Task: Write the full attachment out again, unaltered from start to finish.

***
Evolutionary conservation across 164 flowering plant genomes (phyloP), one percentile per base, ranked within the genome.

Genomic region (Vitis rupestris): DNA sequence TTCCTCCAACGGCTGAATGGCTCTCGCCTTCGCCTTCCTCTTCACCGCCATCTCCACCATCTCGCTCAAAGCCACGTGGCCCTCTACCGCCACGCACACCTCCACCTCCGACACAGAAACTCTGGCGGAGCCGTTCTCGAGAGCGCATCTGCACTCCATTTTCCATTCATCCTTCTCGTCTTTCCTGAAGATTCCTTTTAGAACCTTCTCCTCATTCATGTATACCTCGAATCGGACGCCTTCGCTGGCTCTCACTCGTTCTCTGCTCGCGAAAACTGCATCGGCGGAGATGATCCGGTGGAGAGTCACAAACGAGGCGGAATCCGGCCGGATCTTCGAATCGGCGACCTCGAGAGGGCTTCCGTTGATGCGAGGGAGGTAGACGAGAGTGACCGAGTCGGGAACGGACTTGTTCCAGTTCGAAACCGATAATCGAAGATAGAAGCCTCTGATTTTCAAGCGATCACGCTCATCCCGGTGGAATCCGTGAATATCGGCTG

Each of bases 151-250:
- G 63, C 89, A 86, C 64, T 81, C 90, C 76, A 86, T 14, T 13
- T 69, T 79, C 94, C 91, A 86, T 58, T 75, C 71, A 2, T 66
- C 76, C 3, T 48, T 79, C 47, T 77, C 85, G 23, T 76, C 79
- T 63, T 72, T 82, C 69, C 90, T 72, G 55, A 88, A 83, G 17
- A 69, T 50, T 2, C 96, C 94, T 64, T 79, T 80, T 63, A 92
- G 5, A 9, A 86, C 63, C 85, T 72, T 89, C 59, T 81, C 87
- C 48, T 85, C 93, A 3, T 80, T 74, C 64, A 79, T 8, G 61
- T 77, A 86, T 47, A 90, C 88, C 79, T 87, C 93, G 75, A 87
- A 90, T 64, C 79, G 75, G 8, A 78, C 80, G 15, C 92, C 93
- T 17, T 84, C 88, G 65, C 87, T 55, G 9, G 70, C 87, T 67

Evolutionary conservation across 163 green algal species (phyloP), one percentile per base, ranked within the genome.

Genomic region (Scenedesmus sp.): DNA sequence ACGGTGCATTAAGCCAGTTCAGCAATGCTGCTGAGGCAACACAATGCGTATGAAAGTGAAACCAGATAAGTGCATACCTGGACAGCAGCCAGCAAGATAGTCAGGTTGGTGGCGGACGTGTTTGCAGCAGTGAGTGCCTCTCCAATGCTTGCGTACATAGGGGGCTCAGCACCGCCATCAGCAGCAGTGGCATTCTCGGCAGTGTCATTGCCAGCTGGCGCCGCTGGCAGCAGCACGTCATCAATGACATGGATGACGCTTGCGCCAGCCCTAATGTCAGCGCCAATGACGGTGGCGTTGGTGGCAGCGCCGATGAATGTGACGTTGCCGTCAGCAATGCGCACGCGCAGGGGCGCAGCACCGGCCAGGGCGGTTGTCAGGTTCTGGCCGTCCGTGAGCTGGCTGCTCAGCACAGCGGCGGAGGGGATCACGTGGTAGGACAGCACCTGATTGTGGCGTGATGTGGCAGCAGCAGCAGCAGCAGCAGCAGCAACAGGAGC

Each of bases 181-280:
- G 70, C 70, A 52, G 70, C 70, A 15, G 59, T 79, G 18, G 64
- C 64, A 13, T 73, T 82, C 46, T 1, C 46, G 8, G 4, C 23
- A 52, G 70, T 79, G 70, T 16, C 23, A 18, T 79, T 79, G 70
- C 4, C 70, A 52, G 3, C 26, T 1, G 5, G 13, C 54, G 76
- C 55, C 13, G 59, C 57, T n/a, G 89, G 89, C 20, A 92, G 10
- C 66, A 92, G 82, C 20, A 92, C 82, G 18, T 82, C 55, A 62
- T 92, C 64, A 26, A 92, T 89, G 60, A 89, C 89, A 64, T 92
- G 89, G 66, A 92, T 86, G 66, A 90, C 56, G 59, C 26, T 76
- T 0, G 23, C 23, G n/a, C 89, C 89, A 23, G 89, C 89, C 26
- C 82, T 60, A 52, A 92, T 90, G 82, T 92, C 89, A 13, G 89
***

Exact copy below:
Evolutionary conservation across 164 flowering plant genomes (phyloP), one percentile per base, ranked within the genome.

Genomic region (Vitis rupestris): DNA sequence TTCCTCCAACGGCTGAATGGCTCTCGCCTTCGCCTTCCTCTTCACCGCCATCTCCACCATCTCGCTCAAAGCCACGTGGCCCTCTACCGCCACGCACACCTCCACCTCCGACACAGAAACTCTGGCGGAGCCGTTCTCGAGAGCGCATCTGCACTCCATTTTCCATTCATCCTTCTCGTCTTTCCTGAAGATTCCTTTTAGAACCTTCTCCTCATTCATGTATACCTCGAATCGGACGCCTTCGCTGGCTCTCACTCGTTCTCTGCTCGCGAAAACTGCATCGGCGGAGATGATCCGGTGGAGAGTCACAAACGAGGCGGAATCCGGCCGGATCTTCGAATCGGCGACCTCGAGAGGGCTTCCGTTGATGCGAGGGAGGTAGACGAGAGTGACCGAGTCGGGAACGGACTTGTTCCAGTTCGAAACCGATAATCGAAGATAGAAGCCTCTGATTTTCAAGCGATCACGCTCATCCCGGTGGAATCCGTGAATATCGGCTG

Each of bases 151-250:
- G 63, C 89, A 86, C 64, T 81, C 90, C 76, A 86, T 14, T 13
- T 69, T 79, C 94, C 91, A 86, T 58, T 75, C 71, A 2, T 66
- C 76, C 3, T 48, T 79, C 47, T 77, C 85, G 23, T 76, C 79
- T 63, T 72, T 82, C 69, C 90, T 72, G 55, A 88, A 83, G 17
- A 69, T 50, T 2, C 96, C 94, T 64, T 79, T 80, T 63, A 92
- G 5, A 9, A 86, C 63, C 85, T 72, T 89, C 59, T 81, C 87
- C 48, T 85, C 93, A 3, T 80, T 74, C 64, A 79, T 8, G 61
- T 77, A 86, T 47, A 90, C 88, C 79, T 87, C 93, G 75, A 87
- A 90, T 64, C 79, G 75, G 8, A 78, C 80, G 15, C 92, C 93
- T 17, T 84, C 88, G 65, C 87, T 55, G 9, G 70, C 87, T 67

Evolutionary conservation across 163 green algal species (phyloP), one percentile per base, ranked within the genome.

Genomic region (Scenedesmus sp.): DNA sequence ACGGTGCATTAAGCCAGTTCAGCAATGCTGCTGAGGCAACACAATGCGTATGAAAGTGAAACCAGATAAGTGCATACCTGGACAGCAGCCAGCAAGATAGTCAGGTTGGTGGCGGACGTGTTTGCAGCAGTGAGTGCCTCTCCAATGCTTGCGTACATAGGGGGCTCAGCACCGCCATCAGCAGCAGTGGCATTCTCGGCAGTGTCATTGCCAGCTGGCGCCGCTGGCAGCAGCACGTCATCAATGACATGGATGACGCTTGCGCCAGCCCTAATGTCAGCGCCAATGACGGTGGCGTTGGTGGCAGCGCCGATGAATGTGACGTTGCCGTCAGCAATGCGCACGCGCAGGGGCGCAGCACCGGCCAGGGCGGTTGTCAGGTTCTGGCCGTCCGTGAGCTGGCTGCTCAGCACAGCGGCGGAGGGGATCACGTGGTAGGACAGCACCTGATTGTGGCGTGATGTGGCAGCAGCAGCAGCAGCAGCAGCAGCAACAGGAGC

Each of bases 181-280:
- G 70, C 70, A 52, G 70, C 70, A 15, G 59, T 79, G 18, G 64
- C 64, A 13, T 73, T 82, C 46, T 1, C 46, G 8, G 4, C 23
- A 52, G 70, T 79, G 70, T 16, C 23, A 18, T 79, T 79, G 70
- C 4, C 70, A 52, G 3, C 26, T 1, G 5, G 13, C 54, G 76
- C 55, C 13, G 59, C 57, T n/a, G 89, G 89, C 20, A 92, G 10
- C 66, A 92, G 82, C 20, A 92, C 82, G 18, T 82, C 55, A 62
- T 92, C 64, A 26, A 92, T 89, G 60, A 89, C 89, A 64, T 92
- G 89, G 66, A 92, T 86, G 66, A 90, C 56, G 59, C 26, T 76
- T 0, G 23, C 23, G n/a, C 89, C 89, A 23, G 89, C 89, C 26
- C 82, T 60, A 52, A 92, T 90, G 82, T 92, C 89, A 13, G 89